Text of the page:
American economist Timothy Taylor adopted a similarly practical tact. From its outset, his blog doubled up as a personal archive or library, proving ‘a considerable time saver when pulling together a talk or lecture’. His works are collated and chronologised all in one place – meaning his whole canon is condensed and navigable at the click of a button. Quite the utility!
But who should be able to blog?
This is all well and good, but let us not forget that these bloggers are seasoned professionals, established names in their respective fields, with years of experience already behind them. Perhaps blogging is just a luxury pastime, an activity to be considered only by those who have already ‘made it’? How appropriate is it really for young economists, students, recent graduates, and the like? Is it worth their time too? Well, we posed this question to the panel and received insightful, and interestingly, rather varied responses. For those still unsure whether blogging really is for them, the below is essential reading.
On questioning, a consensus quickly emerged that blogging should be approached with, if not caution, at least some consideration, especially by those inexperienced and perhaps un-established in their field. Epitomising this viewpoint was Diane Coyle – herself a strong blogging advocate - who warned ‘young researchers not to let any [blogging] activity diminish the effort available for the outputs that may help get your career off to a good start’. ‘In many cases what matters [still] might be something else’- whether academic papers published, client contacts recorded, etc. In her eyes, one should always prioritise; keep abreast of all formal commitments, and only then, if left with a spare moment, consider blogging.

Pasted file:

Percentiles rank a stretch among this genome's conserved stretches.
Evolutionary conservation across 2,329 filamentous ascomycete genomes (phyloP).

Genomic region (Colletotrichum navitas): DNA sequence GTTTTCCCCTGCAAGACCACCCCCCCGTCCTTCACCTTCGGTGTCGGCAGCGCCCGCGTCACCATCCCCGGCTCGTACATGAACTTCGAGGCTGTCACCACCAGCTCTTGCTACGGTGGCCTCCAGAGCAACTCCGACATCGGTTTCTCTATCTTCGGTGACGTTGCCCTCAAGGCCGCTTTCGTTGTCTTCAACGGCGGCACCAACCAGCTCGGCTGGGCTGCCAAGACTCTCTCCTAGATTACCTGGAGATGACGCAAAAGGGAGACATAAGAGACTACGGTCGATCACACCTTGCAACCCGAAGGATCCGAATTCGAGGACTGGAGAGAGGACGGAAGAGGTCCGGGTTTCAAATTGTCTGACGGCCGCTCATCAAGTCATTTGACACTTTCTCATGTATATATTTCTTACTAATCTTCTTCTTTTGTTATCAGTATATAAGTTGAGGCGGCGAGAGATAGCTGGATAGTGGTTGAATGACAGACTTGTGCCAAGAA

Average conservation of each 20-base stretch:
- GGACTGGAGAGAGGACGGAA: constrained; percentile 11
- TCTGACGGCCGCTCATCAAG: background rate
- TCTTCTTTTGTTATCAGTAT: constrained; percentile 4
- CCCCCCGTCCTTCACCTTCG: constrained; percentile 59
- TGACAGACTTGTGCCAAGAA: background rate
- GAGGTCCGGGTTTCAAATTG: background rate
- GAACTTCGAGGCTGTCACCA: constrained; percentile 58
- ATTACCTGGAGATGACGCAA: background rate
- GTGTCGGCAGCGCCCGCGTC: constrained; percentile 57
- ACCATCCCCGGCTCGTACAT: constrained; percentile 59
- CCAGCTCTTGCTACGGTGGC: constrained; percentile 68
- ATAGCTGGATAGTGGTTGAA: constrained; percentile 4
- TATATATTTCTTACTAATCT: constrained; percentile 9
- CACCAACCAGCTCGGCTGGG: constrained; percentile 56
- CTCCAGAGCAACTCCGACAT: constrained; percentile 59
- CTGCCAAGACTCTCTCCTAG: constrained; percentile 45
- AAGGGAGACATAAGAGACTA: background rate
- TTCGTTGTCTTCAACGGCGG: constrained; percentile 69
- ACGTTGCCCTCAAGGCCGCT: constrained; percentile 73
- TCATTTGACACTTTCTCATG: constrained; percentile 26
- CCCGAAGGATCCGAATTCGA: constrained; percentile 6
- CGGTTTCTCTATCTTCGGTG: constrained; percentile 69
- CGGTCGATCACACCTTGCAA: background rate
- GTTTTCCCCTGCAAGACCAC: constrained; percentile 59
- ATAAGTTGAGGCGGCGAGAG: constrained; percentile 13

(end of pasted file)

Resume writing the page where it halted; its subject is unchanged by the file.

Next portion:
Econometrician James Hamilton was even more circumspect, imploring young economists not to simply jump on the blogging bandwagon, but rather ‘carefully manage their time according to their own interests and talents’. Blogging, he reaffirmed, just isn’t for everyone. And yet, even in these cautionary words there remained the understanding that for those with organised and well-managed schedules, there is much to be gained, as long as the practice is viewed, as Kimball describes, ‘as a complement’ to existing commitments, rather than a substitute. This mindset assumed the potential benefits of blogging are vast.
Among the more restrained endorsers was Taylor who recommended something of a halfway house, suggesting that young economists with a specialised focus participate in a group blog. A collective of this kind could provide the benefits of blogging - the synthesis and distilling of ideas - without its drawbacks - the consumption of time, and the ever-present risk of an online feud. Hanson, was more convinced, assuring that even for those with fledgling portfolios it could be a great source of marketing: ‘people will read your other things because you’ve blogged’. Although such advice is maybe not applicable for bachelor students, it should certainly be contemplated by recent graduates and certainly young professionals.
Marketing, research and scope
From others, endorsement was less fettered. Asked whether they would recommend blogging to economists at the beginning of their careers, Caldwell and Cochrane both responded - presumably sharing the same thesaurus - with a unanimous: ‘absolutely’. They did, however, diverge in explanation. Caldwell, with a more marketing tilt, placed emphasis on the practice’s ability to raise one’s profile, whilst also acting as a useful barometer of current economic trends. Cochrane, on the other hand, issued something of a rallying cry, proclaiming that blogging was essential to the overall discipline: ‘we should be batting around the basic research ideas more often and in more accessible and timely forms’. It is true; debating the building blocks of research, and as a by-product refining them, helps save time and makes academic sense.